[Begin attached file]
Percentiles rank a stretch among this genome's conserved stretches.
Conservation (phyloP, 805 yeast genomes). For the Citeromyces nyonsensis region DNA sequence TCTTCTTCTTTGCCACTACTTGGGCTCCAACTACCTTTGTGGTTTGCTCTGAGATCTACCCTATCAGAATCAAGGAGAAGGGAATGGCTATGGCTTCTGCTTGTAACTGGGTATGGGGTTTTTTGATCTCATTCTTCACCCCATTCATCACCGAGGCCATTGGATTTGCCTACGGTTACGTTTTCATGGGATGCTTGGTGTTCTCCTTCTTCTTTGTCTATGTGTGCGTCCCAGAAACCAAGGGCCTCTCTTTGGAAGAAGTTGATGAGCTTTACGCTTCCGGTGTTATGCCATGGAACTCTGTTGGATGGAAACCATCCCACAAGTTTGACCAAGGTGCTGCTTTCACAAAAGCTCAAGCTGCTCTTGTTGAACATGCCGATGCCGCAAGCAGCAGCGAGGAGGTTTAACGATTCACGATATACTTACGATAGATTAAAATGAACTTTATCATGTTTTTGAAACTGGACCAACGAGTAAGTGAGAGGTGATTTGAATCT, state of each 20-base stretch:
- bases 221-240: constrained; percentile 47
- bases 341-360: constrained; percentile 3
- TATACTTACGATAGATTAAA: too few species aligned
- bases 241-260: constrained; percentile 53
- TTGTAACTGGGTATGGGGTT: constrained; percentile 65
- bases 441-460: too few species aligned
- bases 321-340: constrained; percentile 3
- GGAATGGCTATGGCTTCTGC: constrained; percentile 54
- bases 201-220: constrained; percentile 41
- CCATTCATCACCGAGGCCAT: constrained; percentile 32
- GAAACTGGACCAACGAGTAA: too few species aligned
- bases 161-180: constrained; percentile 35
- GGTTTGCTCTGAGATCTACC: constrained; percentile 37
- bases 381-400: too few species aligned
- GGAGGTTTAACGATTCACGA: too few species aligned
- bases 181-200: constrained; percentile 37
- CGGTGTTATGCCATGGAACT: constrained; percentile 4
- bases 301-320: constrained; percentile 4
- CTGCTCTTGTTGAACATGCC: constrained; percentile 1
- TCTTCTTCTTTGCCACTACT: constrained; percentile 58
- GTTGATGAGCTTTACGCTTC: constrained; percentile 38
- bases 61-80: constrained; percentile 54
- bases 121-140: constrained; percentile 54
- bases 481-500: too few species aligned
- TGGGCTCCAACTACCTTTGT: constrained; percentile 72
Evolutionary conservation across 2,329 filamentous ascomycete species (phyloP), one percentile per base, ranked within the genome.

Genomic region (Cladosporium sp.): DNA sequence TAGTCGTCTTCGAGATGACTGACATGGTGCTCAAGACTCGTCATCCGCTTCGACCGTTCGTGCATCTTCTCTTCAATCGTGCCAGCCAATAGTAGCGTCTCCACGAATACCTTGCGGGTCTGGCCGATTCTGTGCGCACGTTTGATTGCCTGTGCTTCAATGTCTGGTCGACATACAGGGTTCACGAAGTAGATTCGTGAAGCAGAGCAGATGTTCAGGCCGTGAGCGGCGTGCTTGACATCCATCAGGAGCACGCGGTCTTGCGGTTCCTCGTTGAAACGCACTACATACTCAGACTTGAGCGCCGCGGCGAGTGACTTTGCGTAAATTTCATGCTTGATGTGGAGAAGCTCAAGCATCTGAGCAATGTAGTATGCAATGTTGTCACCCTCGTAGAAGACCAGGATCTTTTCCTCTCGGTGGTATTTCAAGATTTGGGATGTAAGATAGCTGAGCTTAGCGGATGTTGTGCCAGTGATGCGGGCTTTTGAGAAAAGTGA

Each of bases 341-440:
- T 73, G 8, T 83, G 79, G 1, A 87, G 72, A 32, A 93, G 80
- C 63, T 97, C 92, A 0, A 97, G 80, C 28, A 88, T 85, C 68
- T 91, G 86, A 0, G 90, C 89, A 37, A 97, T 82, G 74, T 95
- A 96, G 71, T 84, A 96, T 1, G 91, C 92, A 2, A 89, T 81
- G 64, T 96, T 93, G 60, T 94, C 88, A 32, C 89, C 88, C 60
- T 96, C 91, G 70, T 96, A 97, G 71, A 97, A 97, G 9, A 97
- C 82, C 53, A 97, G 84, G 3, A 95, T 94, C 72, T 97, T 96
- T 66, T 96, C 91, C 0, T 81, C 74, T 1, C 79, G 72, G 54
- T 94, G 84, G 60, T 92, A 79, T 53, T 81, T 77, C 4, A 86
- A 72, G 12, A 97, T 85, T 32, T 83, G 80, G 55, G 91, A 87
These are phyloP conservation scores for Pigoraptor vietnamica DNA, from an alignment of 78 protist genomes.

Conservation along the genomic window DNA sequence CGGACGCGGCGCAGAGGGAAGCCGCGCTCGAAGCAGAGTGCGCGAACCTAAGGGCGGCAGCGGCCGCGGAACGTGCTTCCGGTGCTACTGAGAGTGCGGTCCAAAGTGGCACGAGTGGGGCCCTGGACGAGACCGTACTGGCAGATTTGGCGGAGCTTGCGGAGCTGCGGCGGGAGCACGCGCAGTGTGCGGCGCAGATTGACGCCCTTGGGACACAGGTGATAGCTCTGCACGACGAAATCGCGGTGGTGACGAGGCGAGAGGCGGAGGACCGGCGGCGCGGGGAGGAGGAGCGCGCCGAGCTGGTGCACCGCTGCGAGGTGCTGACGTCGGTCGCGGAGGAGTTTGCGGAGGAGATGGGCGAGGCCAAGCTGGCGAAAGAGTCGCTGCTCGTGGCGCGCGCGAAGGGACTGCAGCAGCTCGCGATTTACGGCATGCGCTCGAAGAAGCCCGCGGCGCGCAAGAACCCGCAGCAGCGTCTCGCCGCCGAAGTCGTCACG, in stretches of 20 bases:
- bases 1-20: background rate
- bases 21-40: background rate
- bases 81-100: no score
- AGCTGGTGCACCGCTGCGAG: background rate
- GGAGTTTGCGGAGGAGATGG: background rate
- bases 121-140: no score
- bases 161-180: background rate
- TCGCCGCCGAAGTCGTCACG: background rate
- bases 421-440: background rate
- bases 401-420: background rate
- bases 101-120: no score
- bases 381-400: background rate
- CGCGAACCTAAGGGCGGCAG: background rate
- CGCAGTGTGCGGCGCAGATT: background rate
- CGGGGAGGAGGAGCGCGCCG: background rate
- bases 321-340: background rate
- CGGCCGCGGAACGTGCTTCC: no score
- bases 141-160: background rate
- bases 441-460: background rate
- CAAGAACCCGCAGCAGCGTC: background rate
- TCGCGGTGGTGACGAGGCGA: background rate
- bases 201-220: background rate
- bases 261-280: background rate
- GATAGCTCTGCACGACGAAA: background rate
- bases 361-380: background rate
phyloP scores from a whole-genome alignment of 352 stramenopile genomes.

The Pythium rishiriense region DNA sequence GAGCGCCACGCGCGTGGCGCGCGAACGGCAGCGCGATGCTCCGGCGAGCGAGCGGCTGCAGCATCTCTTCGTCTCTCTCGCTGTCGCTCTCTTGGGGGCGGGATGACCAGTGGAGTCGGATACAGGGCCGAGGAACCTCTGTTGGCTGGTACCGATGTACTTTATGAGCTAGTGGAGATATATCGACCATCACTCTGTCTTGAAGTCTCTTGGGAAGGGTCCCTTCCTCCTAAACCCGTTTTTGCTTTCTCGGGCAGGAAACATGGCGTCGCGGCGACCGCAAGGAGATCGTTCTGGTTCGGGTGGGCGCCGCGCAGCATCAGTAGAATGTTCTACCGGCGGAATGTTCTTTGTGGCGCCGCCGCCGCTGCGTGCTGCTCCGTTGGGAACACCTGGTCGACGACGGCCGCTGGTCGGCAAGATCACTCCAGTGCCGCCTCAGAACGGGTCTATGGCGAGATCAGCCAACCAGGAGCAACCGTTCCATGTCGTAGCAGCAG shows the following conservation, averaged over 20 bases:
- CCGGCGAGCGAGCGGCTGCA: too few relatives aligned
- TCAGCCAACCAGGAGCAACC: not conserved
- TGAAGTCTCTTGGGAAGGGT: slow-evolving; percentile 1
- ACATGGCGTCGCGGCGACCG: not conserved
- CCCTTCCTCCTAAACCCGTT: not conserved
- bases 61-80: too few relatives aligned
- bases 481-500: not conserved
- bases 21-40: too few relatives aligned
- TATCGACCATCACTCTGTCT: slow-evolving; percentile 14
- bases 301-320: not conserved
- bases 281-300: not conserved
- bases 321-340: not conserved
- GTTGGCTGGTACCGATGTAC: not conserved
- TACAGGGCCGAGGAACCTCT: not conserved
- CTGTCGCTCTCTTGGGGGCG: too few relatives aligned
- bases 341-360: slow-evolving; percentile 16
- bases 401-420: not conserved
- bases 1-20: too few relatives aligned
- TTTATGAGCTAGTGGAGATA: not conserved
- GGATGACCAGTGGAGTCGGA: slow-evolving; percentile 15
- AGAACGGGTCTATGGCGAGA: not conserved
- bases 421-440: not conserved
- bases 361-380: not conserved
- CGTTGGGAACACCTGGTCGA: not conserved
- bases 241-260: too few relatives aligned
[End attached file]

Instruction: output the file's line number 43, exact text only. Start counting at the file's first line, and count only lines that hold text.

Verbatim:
- bases 1-20: background rate